A Step Back in Time …

No visit to Hiroshima is complete without learning about what happened here in August 1945. You understand that something needed to be done to end World War 2 however the massive loss of lives in an instant and for months after with the dropping of the atomic bombs should be a reminder to all that it should never happen again.

We spent the morning in the Hiroshima Peace Memorial Museum. It presents a lot of information on the development and subsequent dropping of the bombs as well as life in Hiroshima before and after the bombs. Even though it is from a Japanese perspective it presents a message to the world that the nuclear solution is not a sustainable solution to the continuation of human life on this planet.

There are a number of memorials in Peace Park including Memorial Cenotaph, Peace Flame, Peace Bells, Memorial Tower to Mobilised Students, Childrens Peace Monument and of course the iconic A-Bomb Dome (one of the few buildings that remained standing near the hypocenter). The hypocenter was located around 240 metres from where it was planned to drop the bomb and a memorial can be found in one of the streets indicating its location.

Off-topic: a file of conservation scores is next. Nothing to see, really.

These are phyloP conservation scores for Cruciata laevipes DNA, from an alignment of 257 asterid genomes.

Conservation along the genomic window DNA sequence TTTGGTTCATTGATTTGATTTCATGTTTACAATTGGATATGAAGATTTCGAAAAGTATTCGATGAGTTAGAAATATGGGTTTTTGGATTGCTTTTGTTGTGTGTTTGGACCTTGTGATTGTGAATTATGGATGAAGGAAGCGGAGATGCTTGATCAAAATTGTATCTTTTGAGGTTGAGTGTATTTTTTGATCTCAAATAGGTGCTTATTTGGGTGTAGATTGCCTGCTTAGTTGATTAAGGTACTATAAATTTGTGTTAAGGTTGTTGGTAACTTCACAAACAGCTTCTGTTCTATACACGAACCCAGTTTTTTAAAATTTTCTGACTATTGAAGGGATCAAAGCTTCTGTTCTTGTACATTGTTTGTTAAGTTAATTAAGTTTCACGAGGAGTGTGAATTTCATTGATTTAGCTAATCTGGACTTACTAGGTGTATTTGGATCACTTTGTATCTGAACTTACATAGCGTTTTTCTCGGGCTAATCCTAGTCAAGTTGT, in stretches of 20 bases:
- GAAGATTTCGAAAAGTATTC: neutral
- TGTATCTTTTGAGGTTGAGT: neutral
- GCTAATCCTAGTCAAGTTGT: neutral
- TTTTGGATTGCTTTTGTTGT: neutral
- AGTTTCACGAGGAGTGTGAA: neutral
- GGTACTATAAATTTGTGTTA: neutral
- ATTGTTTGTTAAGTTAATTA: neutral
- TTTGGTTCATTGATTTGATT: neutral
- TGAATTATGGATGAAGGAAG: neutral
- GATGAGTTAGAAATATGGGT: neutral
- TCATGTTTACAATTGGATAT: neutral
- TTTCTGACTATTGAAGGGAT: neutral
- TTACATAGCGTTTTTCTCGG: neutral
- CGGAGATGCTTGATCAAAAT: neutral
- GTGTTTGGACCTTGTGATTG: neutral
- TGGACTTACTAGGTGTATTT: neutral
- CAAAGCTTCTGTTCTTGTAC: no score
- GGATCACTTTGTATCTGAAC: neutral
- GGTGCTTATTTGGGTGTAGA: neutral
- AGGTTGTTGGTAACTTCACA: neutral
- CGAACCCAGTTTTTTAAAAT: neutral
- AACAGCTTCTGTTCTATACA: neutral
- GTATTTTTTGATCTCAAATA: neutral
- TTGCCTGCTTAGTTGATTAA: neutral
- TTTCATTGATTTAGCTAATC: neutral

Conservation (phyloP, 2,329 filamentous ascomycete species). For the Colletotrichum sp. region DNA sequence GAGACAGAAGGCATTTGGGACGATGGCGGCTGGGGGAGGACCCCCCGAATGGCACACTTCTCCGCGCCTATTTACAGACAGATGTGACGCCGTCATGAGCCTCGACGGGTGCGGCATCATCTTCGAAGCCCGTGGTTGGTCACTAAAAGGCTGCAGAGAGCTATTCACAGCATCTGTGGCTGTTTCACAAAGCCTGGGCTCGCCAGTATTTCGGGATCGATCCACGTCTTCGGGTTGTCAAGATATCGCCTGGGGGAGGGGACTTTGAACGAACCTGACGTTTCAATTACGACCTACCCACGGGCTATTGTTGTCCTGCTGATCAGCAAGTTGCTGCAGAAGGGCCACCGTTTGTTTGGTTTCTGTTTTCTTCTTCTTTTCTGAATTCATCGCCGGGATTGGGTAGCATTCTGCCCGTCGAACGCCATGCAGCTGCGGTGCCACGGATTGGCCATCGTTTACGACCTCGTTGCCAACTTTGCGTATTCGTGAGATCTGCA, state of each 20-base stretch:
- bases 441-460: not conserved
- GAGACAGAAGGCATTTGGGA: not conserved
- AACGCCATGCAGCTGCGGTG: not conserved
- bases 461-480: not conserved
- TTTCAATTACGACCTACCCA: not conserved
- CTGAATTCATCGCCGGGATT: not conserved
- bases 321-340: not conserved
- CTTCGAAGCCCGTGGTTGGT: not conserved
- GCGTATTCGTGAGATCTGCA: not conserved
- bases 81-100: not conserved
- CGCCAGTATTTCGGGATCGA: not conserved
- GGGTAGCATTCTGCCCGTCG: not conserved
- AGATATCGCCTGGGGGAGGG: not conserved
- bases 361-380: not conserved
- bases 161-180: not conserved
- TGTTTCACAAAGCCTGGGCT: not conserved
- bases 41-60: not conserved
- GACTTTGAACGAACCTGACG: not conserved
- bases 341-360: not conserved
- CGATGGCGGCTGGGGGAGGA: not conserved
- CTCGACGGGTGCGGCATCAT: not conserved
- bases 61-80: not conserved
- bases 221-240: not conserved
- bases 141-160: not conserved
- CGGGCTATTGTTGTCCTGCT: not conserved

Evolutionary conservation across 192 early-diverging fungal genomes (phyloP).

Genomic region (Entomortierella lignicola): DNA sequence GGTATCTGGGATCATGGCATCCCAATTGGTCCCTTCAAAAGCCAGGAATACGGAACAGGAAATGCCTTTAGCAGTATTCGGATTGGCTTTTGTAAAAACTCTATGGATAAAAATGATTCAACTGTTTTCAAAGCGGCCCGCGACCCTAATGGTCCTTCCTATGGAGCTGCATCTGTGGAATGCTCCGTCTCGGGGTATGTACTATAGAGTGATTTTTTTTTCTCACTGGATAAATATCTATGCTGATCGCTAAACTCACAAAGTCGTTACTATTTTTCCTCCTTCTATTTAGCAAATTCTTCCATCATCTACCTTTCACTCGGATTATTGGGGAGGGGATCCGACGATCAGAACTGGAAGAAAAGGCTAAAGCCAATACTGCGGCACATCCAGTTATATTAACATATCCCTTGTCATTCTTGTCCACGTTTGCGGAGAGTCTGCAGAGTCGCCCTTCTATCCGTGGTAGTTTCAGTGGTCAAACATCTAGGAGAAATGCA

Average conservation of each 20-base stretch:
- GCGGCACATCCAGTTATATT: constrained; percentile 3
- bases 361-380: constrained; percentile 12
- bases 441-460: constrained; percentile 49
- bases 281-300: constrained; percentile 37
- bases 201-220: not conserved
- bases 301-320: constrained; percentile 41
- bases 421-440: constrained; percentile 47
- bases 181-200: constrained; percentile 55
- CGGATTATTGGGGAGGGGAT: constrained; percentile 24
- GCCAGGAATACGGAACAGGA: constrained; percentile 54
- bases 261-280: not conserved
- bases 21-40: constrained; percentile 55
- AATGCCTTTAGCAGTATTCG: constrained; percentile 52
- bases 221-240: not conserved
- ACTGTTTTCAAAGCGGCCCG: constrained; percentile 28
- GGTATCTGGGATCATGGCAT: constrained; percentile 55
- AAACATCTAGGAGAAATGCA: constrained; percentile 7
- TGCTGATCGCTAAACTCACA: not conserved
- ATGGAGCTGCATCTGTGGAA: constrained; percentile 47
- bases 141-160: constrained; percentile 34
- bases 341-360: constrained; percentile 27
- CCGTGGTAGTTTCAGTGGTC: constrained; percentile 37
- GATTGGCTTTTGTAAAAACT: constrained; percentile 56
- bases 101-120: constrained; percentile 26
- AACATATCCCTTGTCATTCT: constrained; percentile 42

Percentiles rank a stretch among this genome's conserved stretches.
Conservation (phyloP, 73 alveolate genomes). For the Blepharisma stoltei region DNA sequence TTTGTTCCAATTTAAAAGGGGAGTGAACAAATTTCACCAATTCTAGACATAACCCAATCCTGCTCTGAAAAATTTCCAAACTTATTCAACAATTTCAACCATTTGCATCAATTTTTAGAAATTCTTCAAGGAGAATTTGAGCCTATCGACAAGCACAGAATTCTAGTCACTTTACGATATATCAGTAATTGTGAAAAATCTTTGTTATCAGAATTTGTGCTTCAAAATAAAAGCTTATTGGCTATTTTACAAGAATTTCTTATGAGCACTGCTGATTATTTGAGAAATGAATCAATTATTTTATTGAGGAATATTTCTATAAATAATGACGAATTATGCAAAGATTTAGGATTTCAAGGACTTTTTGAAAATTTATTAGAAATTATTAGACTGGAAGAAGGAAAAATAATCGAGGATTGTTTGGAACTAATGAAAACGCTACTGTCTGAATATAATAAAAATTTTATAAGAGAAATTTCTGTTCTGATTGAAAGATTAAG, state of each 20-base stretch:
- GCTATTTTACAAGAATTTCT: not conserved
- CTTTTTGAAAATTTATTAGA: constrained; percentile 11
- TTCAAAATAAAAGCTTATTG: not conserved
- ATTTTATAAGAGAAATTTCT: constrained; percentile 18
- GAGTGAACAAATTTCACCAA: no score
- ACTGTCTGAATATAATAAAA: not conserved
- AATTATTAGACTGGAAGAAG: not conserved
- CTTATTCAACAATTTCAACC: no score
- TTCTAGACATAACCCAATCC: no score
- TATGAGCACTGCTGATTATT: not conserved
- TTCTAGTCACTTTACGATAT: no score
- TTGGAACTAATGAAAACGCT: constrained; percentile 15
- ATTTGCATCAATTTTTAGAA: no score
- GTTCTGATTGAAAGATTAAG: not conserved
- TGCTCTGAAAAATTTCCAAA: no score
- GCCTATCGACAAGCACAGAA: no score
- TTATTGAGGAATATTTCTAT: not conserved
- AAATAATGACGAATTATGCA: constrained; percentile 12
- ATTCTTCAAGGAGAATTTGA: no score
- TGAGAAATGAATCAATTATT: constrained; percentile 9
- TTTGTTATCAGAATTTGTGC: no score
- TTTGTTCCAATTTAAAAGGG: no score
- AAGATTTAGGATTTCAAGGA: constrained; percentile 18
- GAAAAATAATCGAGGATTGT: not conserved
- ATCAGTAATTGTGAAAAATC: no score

On the way to Hiroshima Castle the kids wanted to stop in the Pokemon Centre and assist the Japanese economy while I found a convenient seat nearby and had a nap fitting in with the others seated waiting for their families.

We missed the last entry into the castle building which was OK as we would check out Himeji Castle later in the week. One of our exchange students, Sento and his wife Hana, met up with us in the castle grounds. It was good to catch up with Sento. We wandered around the City some more before heading to a restaurant for a Japanese seafood feast. Shippoumaru was a good choice even if the staff didn’t speak English. Even Sento had issues as apparently there are different Japanese dialects depending on where you come from.

We farewelled Sento and Hana, heading back to the apartment after another big day with 12893 steps.

This entry was posted in Family Life, Holidays, Japan 2019. Bookmark the permalink.

Leave a Reply

This site uses Akismet to reduce spam. Learn how your comment data is processed.